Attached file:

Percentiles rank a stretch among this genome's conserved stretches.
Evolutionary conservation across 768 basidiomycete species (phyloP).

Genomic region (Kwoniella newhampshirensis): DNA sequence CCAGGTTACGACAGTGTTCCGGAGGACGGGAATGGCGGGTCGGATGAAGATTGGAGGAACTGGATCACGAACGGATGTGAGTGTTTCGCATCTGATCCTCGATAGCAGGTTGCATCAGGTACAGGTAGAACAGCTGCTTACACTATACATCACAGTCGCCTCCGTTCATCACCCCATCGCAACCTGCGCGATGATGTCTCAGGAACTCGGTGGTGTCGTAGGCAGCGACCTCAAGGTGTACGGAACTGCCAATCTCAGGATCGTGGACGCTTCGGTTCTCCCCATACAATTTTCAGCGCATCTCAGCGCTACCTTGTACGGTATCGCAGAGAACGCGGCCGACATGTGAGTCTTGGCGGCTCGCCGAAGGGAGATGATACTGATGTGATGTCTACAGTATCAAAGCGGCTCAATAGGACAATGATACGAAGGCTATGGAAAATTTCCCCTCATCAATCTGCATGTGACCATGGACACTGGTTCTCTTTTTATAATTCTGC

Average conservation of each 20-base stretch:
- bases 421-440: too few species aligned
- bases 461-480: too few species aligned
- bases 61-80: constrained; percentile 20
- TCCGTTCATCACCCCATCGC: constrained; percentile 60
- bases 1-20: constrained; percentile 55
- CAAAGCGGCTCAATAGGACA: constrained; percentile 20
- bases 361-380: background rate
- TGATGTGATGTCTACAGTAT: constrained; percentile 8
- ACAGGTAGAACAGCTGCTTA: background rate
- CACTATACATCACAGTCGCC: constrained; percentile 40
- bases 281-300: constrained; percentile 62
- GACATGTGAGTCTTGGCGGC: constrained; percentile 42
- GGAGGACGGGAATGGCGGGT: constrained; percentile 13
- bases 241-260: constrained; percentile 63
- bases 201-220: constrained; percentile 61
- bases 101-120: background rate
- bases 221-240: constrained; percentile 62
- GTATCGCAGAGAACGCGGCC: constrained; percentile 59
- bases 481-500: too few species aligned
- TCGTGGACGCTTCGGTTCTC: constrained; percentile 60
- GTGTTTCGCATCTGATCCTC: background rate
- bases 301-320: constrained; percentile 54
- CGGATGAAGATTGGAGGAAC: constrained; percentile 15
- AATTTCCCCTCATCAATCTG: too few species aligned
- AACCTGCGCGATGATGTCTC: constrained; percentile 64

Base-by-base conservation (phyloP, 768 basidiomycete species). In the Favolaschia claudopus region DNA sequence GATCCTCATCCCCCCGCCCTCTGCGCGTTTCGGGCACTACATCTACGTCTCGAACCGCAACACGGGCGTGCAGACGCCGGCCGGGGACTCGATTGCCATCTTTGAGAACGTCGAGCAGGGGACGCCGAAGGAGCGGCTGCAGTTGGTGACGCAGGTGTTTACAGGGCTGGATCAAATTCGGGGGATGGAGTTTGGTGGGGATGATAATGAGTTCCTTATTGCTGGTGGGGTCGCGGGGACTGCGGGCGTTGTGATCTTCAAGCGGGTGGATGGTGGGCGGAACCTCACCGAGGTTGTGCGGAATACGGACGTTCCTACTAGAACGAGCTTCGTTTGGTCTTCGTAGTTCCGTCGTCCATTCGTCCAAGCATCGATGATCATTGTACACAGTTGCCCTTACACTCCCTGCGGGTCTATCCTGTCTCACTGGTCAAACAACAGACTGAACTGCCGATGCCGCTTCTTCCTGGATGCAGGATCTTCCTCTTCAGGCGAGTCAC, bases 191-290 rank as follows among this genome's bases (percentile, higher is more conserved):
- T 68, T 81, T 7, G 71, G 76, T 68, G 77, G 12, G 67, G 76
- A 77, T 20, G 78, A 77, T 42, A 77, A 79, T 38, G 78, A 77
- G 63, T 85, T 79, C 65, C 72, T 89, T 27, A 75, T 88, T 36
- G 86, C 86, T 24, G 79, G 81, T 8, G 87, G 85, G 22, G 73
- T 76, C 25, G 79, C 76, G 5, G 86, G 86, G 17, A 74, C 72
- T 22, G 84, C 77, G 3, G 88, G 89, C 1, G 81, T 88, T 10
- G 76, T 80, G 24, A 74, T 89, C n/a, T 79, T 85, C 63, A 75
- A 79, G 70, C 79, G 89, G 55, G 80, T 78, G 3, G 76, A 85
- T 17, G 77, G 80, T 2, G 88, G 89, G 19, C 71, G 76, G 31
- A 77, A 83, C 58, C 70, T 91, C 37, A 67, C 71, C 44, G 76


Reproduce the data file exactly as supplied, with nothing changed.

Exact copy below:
Percentiles rank a stretch among this genome's conserved stretches.
Evolutionary conservation across 768 basidiomycete species (phyloP).

Genomic region (Kwoniella newhampshirensis): DNA sequence CCAGGTTACGACAGTGTTCCGGAGGACGGGAATGGCGGGTCGGATGAAGATTGGAGGAACTGGATCACGAACGGATGTGAGTGTTTCGCATCTGATCCTCGATAGCAGGTTGCATCAGGTACAGGTAGAACAGCTGCTTACACTATACATCACAGTCGCCTCCGTTCATCACCCCATCGCAACCTGCGCGATGATGTCTCAGGAACTCGGTGGTGTCGTAGGCAGCGACCTCAAGGTGTACGGAACTGCCAATCTCAGGATCGTGGACGCTTCGGTTCTCCCCATACAATTTTCAGCGCATCTCAGCGCTACCTTGTACGGTATCGCAGAGAACGCGGCCGACATGTGAGTCTTGGCGGCTCGCCGAAGGGAGATGATACTGATGTGATGTCTACAGTATCAAAGCGGCTCAATAGGACAATGATACGAAGGCTATGGAAAATTTCCCCTCATCAATCTGCATGTGACCATGGACACTGGTTCTCTTTTTATAATTCTGC

Average conservation of each 20-base stretch:
- bases 421-440: too few species aligned
- bases 461-480: too few species aligned
- bases 61-80: constrained; percentile 20
- TCCGTTCATCACCCCATCGC: constrained; percentile 60
- bases 1-20: constrained; percentile 55
- CAAAGCGGCTCAATAGGACA: constrained; percentile 20
- bases 361-380: background rate
- TGATGTGATGTCTACAGTAT: constrained; percentile 8
- ACAGGTAGAACAGCTGCTTA: background rate
- CACTATACATCACAGTCGCC: constrained; percentile 40
- bases 281-300: constrained; percentile 62
- GACATGTGAGTCTTGGCGGC: constrained; percentile 42
- GGAGGACGGGAATGGCGGGT: constrained; percentile 13
- bases 241-260: constrained; percentile 63
- bases 201-220: constrained; percentile 61
- bases 101-120: background rate
- bases 221-240: constrained; percentile 62
- GTATCGCAGAGAACGCGGCC: constrained; percentile 59
- bases 481-500: too few species aligned
- TCGTGGACGCTTCGGTTCTC: constrained; percentile 60
- GTGTTTCGCATCTGATCCTC: background rate
- bases 301-320: constrained; percentile 54
- CGGATGAAGATTGGAGGAAC: constrained; percentile 15
- AATTTCCCCTCATCAATCTG: too few species aligned
- AACCTGCGCGATGATGTCTC: constrained; percentile 64

Base-by-base conservation (phyloP, 768 basidiomycete species). In the Favolaschia claudopus region DNA sequence GATCCTCATCCCCCCGCCCTCTGCGCGTTTCGGGCACTACATCTACGTCTCGAACCGCAACACGGGCGTGCAGACGCCGGCCGGGGACTCGATTGCCATCTTTGAGAACGTCGAGCAGGGGACGCCGAAGGAGCGGCTGCAGTTGGTGACGCAGGTGTTTACAGGGCTGGATCAAATTCGGGGGATGGAGTTTGGTGGGGATGATAATGAGTTCCTTATTGCTGGTGGGGTCGCGGGGACTGCGGGCGTTGTGATCTTCAAGCGGGTGGATGGTGGGCGGAACCTCACCGAGGTTGTGCGGAATACGGACGTTCCTACTAGAACGAGCTTCGTTTGGTCTTCGTAGTTCCGTCGTCCATTCGTCCAAGCATCGATGATCATTGTACACAGTTGCCCTTACACTCCCTGCGGGTCTATCCTGTCTCACTGGTCAAACAACAGACTGAACTGCCGATGCCGCTTCTTCCTGGATGCAGGATCTTCCTCTTCAGGCGAGTCAC, bases 191-290 rank as follows among this genome's bases (percentile, higher is more conserved):
- T 68, T 81, T 7, G 71, G 76, T 68, G 77, G 12, G 67, G 76
- A 77, T 20, G 78, A 77, T 42, A 77, A 79, T 38, G 78, A 77
- G 63, T 85, T 79, C 65, C 72, T 89, T 27, A 75, T 88, T 36
- G 86, C 86, T 24, G 79, G 81, T 8, G 87, G 85, G 22, G 73
- T 76, C 25, G 79, C 76, G 5, G 86, G 86, G 17, A 74, C 72
- T 22, G 84, C 77, G 3, G 88, G 89, C 1, G 81, T 88, T 10
- G 76, T 80, G 24, A 74, T 89, C n/a, T 79, T 85, C 63, A 75
- A 79, G 70, C 79, G 89, G 55, G 80, T 78, G 3, G 76, A 85
- T 17, G 77, G 80, T 2, G 88, G 89, G 19, C 71, G 76, G 31
- A 77, A 83, C 58, C 70, T 91, C 37, A 67, C 71, C 44, G 76